I was looking forward to BBC's Christmas drama The Nativity,
but a little nervous as well - in the wrong hands it could go pear shaped.
First off it was great that BBC put such resources into creating a new
Christmas drama on the nativity events without which Christmas is meaningless.
Tony Jordan's script was respectful of the original story, mainly from
Luke and Matthew, and there was little revisionism or iconoclasm.
As might be expected nowadays the approach was naturalistic - Gabriel
(played by John Lynch) appeared as just a normal guy, no flapping wings,
though he did come and go rather mysteriously. He visited Mary to bring
her the striking news that changed everything, and made a low-key visit
to the shepherds - no angels sweetly singing o'er the plain. The star
of Bethlehem was a distinctive planetary alignment that produced a great
light over the town, but fortunately there was no ambiguity on the virgin
The core of the story was the touching relationship between Mary and Joseph
and this was done quite well. As Mary, I thought Tatiana Maslany hit all
the right notes - she was holy, young, vulnerable, loving and very human.
Joseph, played by Andrew Buchan, was young, sincere, witty and physically
awkward. Mary was described as "such a devout girl", and Joseph admired
her purity, but at one stage when he got just a tad familiar she reminded
him of this - there was no rush, they would have their whole lives. Joseph
accepted, but passed a comment about chastity rules being made up by elders
with ugly wives! His reaction to Mary's pregnancy was more negative than
we normally see and he didn't come to accept Mary's version of events
until the birth, even after his dream. The journey to Bethlehem for the
census was particularly frosty between them. I thought the moment of insight,
moving as it was, was delayed too long.
Running parallel to the main plot line were the stories of the three wise
men and a representative shepherd, Thomas, who struggled to pay his taxes
and look after his wife and child. He was drifting away from God and driven
to attack a Roman soldier, but his faith was restored when he visited
the Messiah. Much was made of the Magi and their quest for the new king.
However they visited Bethlehem on the night of the birth, and without
paying their respects to Herod, who is portrayed as an insecure and feverish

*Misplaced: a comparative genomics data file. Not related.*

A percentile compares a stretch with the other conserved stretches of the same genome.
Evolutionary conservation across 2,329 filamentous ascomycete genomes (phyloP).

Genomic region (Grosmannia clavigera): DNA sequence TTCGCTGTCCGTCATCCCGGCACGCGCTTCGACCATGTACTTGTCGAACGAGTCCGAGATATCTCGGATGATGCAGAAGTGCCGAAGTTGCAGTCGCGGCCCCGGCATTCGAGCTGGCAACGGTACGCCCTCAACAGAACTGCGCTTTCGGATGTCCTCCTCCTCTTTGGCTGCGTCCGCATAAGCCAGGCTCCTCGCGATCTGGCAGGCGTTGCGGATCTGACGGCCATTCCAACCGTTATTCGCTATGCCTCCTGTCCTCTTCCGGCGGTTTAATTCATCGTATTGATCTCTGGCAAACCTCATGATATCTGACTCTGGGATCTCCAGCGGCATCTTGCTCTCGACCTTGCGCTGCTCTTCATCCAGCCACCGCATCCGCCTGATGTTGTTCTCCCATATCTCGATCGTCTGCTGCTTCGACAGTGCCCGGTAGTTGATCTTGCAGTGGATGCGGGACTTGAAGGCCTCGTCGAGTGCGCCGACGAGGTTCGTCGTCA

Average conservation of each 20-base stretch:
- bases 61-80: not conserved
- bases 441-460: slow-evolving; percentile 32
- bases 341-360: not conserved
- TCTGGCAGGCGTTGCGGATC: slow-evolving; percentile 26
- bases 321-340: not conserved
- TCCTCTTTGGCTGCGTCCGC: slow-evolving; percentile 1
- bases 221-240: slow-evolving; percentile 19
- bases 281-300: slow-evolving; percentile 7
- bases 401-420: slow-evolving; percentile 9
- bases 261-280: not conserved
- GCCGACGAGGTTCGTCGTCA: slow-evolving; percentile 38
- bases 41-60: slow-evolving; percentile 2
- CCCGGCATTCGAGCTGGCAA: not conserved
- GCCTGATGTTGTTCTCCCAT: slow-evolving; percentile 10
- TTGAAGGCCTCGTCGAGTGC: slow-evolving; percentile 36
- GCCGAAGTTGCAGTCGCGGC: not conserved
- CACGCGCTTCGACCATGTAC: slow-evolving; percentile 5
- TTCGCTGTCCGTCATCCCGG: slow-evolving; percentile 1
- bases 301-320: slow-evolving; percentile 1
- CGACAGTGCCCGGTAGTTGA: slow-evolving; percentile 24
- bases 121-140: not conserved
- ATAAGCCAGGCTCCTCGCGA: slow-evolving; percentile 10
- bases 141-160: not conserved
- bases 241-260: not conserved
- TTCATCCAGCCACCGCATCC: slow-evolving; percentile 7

psycho - the most repulsive portrayal I've seen, by Vincent Regan (no
The journey motif was well portrayed - Mary and Joseph journeyed to Bethlehem
from the north as the Magi travelled from the east. There was one striking
scene with the white camels galloping through the night. The final nativity
scene, as the key characters converged on the stable, was portrayed in
a very traditional way and was quite moving.
when I go back to school after the holidays I do some work on the three
wise men, and I'll probably use some clips from this production. For school
use there are also some useful clips for teaching about the idea of the
Messiah, especially when Herod is talking about the concept. The portrayal
of Mary and Joseph's courtship might strike a chord with young people,
though I'm not so sure about Joseph's dig, however tongue-in-cheek, at
the idea of chastity before marriage.
been doing a few Advent Services in our school's prayer room in
the last few days, a useful antidote to the Christmas tests. I have plenty
of Advent/Christmas music that I like using but I also like to introduce
some new material each year. This year I got hold of John Angotti's album
Welcome Home for Christmas - it's an excellent album, a fine mixture
of originals and tastefully done classics. Particularly useful for Advent
is his song "Prepare Ye The Way". Apart from using it for meditation
it's particularly suitable for school/youth choirs. The album is available
as a download from
(where you can hear short song samples, but these don't do it justice
as lots of the songs have Christmas surprises built in) but even better
you can get it in Ireland from a private source - just email using the
contact link on left and I'll send the details.
added a few other new Christmas albums to the collection this year.
Kimmie Rhodes' Miracles on Christmas Day is a folk/country flavoured
album featuring many original songs and a few Christmas classics. It has